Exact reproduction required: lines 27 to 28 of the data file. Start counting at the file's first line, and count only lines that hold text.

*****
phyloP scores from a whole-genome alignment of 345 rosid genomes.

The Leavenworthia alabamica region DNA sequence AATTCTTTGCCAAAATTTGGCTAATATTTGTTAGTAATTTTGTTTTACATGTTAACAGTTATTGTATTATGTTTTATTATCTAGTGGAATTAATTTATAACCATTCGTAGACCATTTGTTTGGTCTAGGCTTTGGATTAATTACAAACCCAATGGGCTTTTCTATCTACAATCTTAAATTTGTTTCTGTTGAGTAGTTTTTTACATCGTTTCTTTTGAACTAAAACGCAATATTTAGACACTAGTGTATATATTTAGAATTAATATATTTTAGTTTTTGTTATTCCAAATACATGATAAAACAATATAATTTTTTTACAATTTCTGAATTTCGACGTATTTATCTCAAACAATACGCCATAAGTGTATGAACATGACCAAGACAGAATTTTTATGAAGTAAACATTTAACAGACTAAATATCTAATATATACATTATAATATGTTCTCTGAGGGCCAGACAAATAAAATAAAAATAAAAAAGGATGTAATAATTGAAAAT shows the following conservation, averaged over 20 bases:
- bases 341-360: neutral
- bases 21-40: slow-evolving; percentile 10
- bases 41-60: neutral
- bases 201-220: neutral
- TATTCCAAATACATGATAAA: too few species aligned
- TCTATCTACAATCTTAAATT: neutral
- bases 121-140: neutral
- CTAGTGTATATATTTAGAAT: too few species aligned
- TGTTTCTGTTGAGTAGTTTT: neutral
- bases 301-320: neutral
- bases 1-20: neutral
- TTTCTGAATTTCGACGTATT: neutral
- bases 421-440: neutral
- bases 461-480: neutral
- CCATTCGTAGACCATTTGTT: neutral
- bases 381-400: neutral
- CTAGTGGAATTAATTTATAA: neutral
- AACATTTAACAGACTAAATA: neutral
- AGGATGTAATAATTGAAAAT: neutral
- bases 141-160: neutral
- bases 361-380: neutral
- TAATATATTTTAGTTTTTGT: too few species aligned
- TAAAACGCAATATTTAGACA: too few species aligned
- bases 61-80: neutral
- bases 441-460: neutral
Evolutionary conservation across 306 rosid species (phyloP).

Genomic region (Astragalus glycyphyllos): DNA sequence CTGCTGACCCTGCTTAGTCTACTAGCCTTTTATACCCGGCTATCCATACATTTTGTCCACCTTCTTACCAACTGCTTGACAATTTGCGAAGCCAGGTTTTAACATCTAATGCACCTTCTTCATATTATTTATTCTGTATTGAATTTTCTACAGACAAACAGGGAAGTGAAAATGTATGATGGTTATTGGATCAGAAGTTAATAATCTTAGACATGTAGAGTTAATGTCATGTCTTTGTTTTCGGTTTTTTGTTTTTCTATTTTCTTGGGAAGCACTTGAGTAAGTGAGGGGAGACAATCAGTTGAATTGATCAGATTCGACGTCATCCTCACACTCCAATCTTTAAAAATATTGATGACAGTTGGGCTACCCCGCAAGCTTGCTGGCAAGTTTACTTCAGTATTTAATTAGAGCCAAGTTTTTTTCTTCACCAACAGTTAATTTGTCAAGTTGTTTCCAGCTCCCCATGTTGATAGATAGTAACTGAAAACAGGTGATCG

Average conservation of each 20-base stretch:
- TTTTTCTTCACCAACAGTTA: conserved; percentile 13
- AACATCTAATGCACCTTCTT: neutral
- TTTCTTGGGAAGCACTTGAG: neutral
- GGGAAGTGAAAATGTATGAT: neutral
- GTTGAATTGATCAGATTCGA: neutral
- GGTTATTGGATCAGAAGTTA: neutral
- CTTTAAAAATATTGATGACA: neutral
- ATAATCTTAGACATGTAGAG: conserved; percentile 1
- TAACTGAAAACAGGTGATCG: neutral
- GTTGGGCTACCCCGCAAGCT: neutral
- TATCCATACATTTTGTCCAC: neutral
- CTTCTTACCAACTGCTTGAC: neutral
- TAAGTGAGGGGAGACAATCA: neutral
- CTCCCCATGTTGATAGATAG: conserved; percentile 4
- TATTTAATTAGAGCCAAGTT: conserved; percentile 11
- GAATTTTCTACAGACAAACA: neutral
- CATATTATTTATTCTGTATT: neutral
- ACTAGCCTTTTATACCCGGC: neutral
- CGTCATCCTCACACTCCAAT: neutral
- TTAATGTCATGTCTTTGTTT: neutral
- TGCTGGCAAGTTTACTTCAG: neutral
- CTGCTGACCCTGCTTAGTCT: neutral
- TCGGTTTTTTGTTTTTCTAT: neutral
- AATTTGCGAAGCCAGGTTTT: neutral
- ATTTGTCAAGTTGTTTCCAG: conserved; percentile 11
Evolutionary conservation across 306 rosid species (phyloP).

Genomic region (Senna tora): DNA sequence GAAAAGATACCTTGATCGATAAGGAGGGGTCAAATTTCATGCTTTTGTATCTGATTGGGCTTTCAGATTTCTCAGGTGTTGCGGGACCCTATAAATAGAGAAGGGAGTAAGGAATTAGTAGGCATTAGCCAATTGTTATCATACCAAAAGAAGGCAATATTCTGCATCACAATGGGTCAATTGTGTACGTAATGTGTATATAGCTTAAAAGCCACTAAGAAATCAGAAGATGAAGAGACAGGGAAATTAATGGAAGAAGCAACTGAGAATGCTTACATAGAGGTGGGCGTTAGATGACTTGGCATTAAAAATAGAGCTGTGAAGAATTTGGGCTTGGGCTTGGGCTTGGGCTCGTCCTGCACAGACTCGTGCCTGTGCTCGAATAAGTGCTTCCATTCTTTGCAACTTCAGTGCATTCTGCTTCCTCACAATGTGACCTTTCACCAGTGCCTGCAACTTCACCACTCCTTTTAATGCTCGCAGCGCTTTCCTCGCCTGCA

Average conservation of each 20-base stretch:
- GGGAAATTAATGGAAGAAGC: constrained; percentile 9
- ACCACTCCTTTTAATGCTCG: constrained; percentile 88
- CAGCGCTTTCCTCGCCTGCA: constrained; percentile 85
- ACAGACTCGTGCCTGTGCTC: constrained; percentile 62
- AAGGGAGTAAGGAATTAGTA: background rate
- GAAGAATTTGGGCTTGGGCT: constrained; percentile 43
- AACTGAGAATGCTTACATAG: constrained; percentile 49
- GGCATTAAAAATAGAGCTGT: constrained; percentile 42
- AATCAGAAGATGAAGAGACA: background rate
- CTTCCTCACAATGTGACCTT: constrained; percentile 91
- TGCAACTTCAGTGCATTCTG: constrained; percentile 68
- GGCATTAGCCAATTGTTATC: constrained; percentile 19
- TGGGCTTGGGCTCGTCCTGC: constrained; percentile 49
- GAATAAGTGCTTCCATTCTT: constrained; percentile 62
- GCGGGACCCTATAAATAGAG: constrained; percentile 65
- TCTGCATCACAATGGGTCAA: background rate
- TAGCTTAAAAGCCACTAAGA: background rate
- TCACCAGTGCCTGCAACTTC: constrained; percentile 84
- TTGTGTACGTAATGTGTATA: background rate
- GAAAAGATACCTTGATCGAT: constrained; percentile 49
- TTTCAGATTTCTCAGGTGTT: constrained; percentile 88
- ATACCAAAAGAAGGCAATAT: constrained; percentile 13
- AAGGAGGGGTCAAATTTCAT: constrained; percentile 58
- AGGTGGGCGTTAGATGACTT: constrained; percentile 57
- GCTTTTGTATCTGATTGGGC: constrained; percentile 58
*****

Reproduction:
- bases 441-460: neutral
Evolutionary conservation across 306 rosid species (phyloP).